FDA Offers Nod to Pfizer Vaccine
The Pfizer / BioNTech vaccine against Covid-19 was finally approved for emergency approval by the U.S. Food and Drug Administration late Friday night for people aged 16 and over. The decision comes after a security review, months of testing, and heavy pressure from the Trump administration, which reportedly told FDA chief Stephen Hahn, MD, that his resignation would be expected if the vaccine’s emergency approval was not given by Friday said Dr. Hahn, his conversation with President Trump’s chief of staff, Mark Meadows, was reported inaccurately.
The FDA’s decision comes a day after the Vaccines and Related Biological Products Advisory Panel on Thursday voted 17 to 4 in favor of recommending approval after a grueling 8.5-hour session (fully available on YouTube). This vaccine, jointly developed by Pfizer in the USA and BioNTech in Germany, has been approved in both the UK and Canada. Britain has started vaccination.
Pfizer’s data, first disclosed as interim results in a press release in early November and then made available to the FDA for emergency approval two weeks later, shows the vaccine is more than 90% effective at preventing Covid-19 – data however, limited to younger people, a concern for some panel reviewers.
Patients are given two doses three weeks apart to achieve the 90% effectiveness rate. Storage of the Pfizer vaccine requires extremely cold temperatures (the company recommends an environment of -70 ° C) and special equipment for shipping and storage.
The FDA safety review concluded that “no specific safety concerns were identified that would preclude the issuance of an EEA”, although some patients reported side effects such as injection site reactions, headache, muscle pain, chills, joint pain and fever. Two people vaccinated in the UK had severe allergic reactions and four of the 40,000 participants in the study developed Bell’s palsy, a condition that includes facial paralysis.
The no-votes mainly concerned the approved age range. Archana Chatterjee, MD, PhD, dean of Chicago Medical School, told CNN that her “no” was out of concerns about limited data on younger patients. A third member, Dr. David Kim, director of the vaccines division for the Infectious Diseases and HIV / AIDS Policy Department at the Department of Health and Human Services, agreed. He told CNBC that he would have voted yes if the EEA had only been for patients 18 years and older. Michael Kurilla, MD, PhD added in a Business Insider interview, “EUA only applies to life-threatening conditions. Severe COVID with the potential for a high risk of mortality occur predominantly in older populations and those with certain chronic diseases. “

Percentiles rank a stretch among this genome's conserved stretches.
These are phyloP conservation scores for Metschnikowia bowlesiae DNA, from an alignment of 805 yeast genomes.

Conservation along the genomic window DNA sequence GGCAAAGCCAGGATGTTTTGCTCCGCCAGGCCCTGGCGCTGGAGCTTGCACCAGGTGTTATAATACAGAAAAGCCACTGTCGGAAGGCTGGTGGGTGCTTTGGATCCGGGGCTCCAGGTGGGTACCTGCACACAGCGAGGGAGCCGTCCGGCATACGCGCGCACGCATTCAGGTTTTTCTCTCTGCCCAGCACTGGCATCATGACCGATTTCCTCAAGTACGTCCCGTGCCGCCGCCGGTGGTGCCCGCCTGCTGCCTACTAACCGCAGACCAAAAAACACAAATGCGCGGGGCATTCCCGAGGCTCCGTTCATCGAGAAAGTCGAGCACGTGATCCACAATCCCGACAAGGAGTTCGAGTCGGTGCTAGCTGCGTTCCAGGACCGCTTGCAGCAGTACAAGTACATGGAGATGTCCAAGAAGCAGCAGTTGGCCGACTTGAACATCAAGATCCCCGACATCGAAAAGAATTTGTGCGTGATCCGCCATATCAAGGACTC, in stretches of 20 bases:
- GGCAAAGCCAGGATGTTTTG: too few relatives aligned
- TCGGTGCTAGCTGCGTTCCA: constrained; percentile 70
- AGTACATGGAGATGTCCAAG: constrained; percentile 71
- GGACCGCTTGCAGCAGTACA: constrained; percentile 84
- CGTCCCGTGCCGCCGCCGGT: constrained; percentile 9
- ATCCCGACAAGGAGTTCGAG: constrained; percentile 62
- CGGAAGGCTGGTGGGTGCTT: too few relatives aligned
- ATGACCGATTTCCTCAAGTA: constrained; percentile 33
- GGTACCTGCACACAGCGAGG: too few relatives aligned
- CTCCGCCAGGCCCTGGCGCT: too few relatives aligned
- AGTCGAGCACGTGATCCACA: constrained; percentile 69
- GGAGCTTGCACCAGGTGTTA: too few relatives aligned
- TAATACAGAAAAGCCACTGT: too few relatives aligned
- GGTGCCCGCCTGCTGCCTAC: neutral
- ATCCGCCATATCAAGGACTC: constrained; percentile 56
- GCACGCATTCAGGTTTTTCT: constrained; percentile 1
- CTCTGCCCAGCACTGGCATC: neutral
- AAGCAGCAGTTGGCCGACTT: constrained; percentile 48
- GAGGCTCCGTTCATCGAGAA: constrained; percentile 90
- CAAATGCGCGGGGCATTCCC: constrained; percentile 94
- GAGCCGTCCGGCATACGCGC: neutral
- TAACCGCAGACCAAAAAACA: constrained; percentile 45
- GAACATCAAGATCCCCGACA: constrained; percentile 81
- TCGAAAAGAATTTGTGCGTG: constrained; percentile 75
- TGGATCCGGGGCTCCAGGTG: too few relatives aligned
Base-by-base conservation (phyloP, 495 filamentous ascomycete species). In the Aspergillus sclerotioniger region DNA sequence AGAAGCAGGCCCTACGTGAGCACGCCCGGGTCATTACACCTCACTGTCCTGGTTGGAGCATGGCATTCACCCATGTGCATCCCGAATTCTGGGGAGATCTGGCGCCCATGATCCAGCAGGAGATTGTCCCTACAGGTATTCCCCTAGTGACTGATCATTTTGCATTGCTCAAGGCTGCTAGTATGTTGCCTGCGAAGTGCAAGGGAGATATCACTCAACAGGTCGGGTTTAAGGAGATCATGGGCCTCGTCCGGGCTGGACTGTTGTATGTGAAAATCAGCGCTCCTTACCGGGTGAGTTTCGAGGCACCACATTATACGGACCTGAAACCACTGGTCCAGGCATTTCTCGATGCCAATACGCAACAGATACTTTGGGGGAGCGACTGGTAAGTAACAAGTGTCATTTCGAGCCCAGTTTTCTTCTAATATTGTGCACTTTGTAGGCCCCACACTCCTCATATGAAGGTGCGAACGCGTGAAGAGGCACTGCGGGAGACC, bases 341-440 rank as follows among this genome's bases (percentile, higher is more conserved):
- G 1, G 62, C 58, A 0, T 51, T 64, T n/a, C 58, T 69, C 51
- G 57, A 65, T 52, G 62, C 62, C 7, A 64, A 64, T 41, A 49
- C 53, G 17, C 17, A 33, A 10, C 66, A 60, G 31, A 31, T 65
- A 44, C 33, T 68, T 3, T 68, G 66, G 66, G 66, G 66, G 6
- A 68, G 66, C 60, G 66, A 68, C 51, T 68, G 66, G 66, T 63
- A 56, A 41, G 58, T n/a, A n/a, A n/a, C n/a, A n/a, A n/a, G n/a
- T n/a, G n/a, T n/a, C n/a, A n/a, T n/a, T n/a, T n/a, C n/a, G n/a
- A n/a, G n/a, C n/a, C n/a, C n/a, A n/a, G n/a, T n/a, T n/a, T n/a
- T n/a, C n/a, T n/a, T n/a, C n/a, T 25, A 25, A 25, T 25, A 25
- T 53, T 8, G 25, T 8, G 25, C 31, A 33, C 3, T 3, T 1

Oveta Fuller, PhD, also voted against approval. She told Business Insider that her concerns centered on the vaccine being too new and lacking in information – she would like at least two more months of Phase 3 study dates. Cody Meissner, MD of Tufts University School of Medicine, was the only abstinent. As he explained to NPR: “[Panel members] the question was asked, do the benefits outweigh the risks? And there is clearly a great risk to the age spectrum. This is where most of the deaths, most of the hospitalizations and most of the ICU admissions occur. If you look at kids, they’ll get infected. No question. But they don’t get sick. “
the next steps
The Independent reported that Pfizer had 2.9 million doses ready to ship within 24 hours and sufficient for the second dose 21 days later. Pfizer estimates that up to 50 million total doses will be produced worldwide by the end of the year and up to 1.3 billion doses by 2021. The US has already received 100 million doses of the Pfizer vaccine, all of which are slated to ship by the end of March.
Moderna, whose vaccine is slated for EEA assessment during a panel discussion on December 17, has recently started studies on adolescents in preparation for vaccinations for the 2021-2022 school year. The United States has ordered 100 million doses of this vaccine pending approval, with the same delivery date in March and another 100 million expected by June.
A third vaccine candidate from Oxford University and pharmaceutical giant AstraZeneca is facing increased regulatory scrutiny and concerns from the scientific community over dosing issues, issues with participants receiving their second dose on time, and the trial’s failure to test a specific dose Highly effective in people over 55 years of age. A fourth vaccine from GSK and the French company Sanofi was recently postponed to the end of 2021.
Take them home
After the EUA has been issued, the vaccines can be distributed. Vaccine candidates from Moderna and other companies, if approved, should help sustain vaccine supplies in the coming months, but the majority of people may not receive one until late 2021.